Risk factors for PPP reflect the more severe nature of this condition, and include a previous episode or history of PPP or of any psychotic illness requiring hospital admission, and a close family history of affective psychosis.
Women who have had PPP have a significantly higher (25-57%) risk of future psychotic illness postnatally, and an even higher risk of developing a later, non-puerperal, form of psychosis.
The guideline recommends that all women should be assessed routinely for a history of depression and other psychopathology during the antenatal period, and that psychosocial and biological risk factors are routinely and systematically recorded.
There is also an issue for antenatal education: pregnant women and their partners should be given information about postnatal mood disorders and PPP as part of a programme of preparation for parenthood.
The ever decreasing length of postnatal stay for mothers in a hospital setting means that women who develop PND are more likely to do so after they have returned home. At this stage there are usually fairly frequent contacts with the primary health care team, who should be trained to recognise the manifestations of postnatal mental health problems. Sometimes the mother may attempt to cope with her feelings by withdrawing from society: this should be a warning sign for healthcare professionals.
EPDS screening tool
The most commonly used screening tool for PND in the postnatal period is the EPDS; the guideline suggests a cut-off value of 10 for whole-population screening to achieve the best trade-off between sensitivity and specificity. A high score, or a very low score, however, is not diagnostic of PND: further clinical evaluation will always be required.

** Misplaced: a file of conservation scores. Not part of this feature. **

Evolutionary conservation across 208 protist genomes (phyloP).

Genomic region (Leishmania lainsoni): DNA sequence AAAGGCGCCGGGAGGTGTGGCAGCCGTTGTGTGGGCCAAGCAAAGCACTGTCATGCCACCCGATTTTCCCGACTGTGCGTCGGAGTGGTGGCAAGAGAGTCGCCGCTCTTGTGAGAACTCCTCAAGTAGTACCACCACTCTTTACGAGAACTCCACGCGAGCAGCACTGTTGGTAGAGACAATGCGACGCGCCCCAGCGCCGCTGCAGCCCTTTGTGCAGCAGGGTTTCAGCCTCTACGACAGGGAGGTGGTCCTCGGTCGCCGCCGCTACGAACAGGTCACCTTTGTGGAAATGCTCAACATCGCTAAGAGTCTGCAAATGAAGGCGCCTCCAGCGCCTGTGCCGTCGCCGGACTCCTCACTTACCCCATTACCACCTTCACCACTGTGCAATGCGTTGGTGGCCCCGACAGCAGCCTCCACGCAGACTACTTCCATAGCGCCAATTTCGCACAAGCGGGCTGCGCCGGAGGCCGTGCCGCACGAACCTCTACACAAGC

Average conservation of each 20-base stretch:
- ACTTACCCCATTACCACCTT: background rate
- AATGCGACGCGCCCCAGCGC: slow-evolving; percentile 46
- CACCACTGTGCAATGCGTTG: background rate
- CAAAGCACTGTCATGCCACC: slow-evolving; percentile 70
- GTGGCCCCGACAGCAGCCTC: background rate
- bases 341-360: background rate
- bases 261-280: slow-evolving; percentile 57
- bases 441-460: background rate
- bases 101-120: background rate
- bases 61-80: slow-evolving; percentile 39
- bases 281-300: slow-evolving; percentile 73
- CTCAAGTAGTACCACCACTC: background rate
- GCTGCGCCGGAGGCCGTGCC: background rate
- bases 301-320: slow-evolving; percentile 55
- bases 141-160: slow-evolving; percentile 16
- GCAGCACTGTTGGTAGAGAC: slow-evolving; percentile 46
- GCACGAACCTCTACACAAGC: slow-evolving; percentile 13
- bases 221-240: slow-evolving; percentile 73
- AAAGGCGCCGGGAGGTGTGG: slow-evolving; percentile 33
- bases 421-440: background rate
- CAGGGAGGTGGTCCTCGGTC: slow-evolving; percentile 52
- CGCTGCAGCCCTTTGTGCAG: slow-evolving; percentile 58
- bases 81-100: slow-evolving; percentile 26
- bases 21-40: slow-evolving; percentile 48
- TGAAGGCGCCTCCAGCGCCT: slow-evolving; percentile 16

The EPDS should only be administered by suitably trained health visitors or other health professionals, and should be administered twice: around 6 weeks after delivery and again at 3-6 months.
The EPDS, however, is merely one tool available; ideally it should be offered to women postnatally as part of a more holistic PND screening programme.
Postnatal depression, being closely linked with pregnancy and the arrival of a new baby, lends itself well to preventive strategies. However, the evidence to support the effectiveness of interventions in PND is conflicting. Women with positive risk factors for PPP should receive specialist psychiatric assessment antenatally, and all women identified as at high risk for PND may benefit from initiatives such as postnatal visiting and interpersonal therapy.
PND and PPP should be treated, although many women are reluctant to consider taking psychotropic medication during pregnancy and the immediate postnatal period, especially if they intend breastfeeding.
For women identified as at high risk of developing PPP, there is limited evidence that prophylactic lithium may be effective in its prevention.2
There are two main approaches to treatment: psychosocial and pharmacological.
Most of the evidence relating to psychosocial interventions in PND concerns the talking therapies: counselling and psychotherapeutic techniques. Several studies, most of them observational, have shown that these types of intervention can significantly reduce depressive symptoms in women with PND. Their perceived lack of side-effects makes them popular with women, and they carry the additional benefit that they may work with more than one family member at a time.
There is some, albeit limited, evidence for the value of complementary therapies, such as massage, infant massage and relaxation techniques in PND.3
The mainstay of pharmacological treatment for PND remains antidepressant therapies. The guideline recommends that ??postnatal depression and puerperal psychosis should be treated in the same way as depression at any other time, but with the additional considerations regarding the use of antidepressants when breast feeding and in pregnancy.?